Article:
A shame writer-director Jeff Nichols released Take Shelter too late for Greil Marcus to write one of his thousand-word ruminations on how Michael Shannon — like Bill Pullman before him — incarnates fear and trembling in millennial America. To say Shannon is perfectly cast as a Ohioan who may or may not writhe with visions of the apocalypse (birds twist into curious patterns in the sky; a thunderhead rumbles with just the right ominous portent) is like arguing that Marlon Brando brings the right physical presence to A Streetcar Named Desire. The real discovery is Jessica Chastain, who in her second major role this year as a housewife suffering under the yolk of a difficult spouse (The Tree of Life) projects a oppressed normality. Whether ineptly bargaining at a church garage sale or signing with her deaf daughter, Chastain inhabits the moment. Shea Whigham as Shannon’s best friend and colleague and Ray McKinnon as Shannon’s brother register so strongly that I wanted more of them.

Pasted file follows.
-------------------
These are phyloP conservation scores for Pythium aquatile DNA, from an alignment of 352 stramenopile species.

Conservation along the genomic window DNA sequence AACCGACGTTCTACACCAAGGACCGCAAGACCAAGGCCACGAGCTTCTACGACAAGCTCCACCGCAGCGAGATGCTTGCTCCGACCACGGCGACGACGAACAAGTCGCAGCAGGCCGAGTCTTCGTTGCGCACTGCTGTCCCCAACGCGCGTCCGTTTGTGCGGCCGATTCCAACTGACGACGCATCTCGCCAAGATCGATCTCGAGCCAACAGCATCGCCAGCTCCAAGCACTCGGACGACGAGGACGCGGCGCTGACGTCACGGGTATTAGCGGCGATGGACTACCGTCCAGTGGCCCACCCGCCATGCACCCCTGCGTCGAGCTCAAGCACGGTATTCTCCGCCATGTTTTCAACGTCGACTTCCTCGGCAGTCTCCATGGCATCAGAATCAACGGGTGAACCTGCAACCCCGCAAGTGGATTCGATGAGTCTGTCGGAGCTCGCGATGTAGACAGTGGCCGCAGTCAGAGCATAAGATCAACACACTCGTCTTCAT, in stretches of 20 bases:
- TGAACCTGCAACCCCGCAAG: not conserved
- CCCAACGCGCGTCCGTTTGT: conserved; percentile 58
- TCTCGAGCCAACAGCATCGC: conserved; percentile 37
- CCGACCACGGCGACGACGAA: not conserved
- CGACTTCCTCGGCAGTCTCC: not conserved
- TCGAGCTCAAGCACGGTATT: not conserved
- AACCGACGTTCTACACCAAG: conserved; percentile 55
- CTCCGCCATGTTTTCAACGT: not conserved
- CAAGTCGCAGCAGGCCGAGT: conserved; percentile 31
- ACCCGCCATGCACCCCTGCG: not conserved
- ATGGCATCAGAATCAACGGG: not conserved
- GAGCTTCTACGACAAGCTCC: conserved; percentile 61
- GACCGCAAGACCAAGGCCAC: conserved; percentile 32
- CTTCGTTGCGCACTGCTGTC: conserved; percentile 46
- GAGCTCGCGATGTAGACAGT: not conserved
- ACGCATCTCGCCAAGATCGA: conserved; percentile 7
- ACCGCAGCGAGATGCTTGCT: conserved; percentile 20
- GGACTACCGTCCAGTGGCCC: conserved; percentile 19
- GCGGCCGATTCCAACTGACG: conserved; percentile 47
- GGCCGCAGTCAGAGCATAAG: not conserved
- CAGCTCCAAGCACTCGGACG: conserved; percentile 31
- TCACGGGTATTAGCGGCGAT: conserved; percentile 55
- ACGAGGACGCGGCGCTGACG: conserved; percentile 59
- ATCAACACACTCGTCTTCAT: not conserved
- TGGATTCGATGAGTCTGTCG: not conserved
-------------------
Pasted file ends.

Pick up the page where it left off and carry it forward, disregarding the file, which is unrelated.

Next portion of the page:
By a simple inversion of the class politics, Take Shelter has much in common with Safe, Todd Haynes’ 1995 film in which a woman’s privilege isn’t enough to inoculate her from the suspicion that the very air she breaths is a poison. I’ve complained often about the way in which directors fetishize poverty (I always think of the shot of Jennifer Lawrence slapping a stick of butter on a pan in Winter’s Bone). Nichols doesn’t err: he establishes the tangled relations between church and community, between work and community; you don’t want to insult your best friend when you’ll likely see him at a church pot luck. The interest charged to a home improvement loan, putting off a vacation to Myrtle Beach, and staying at a job for the insurance coverage are realities beside which the twisters and ghostly shapes that oppress Shannon look like the bleatings of a lunatic. Take Shelter doesn’t just represent an advance from Shotgun Stories, Nichols’ debut; it’s one of the few recent American film about recession politics. But walk out of the theater before the conclusion. Like that other recent Amerindie sensation Martha Marcy May Marlene, Take Shelter can’t figure out how it’s supposed to end.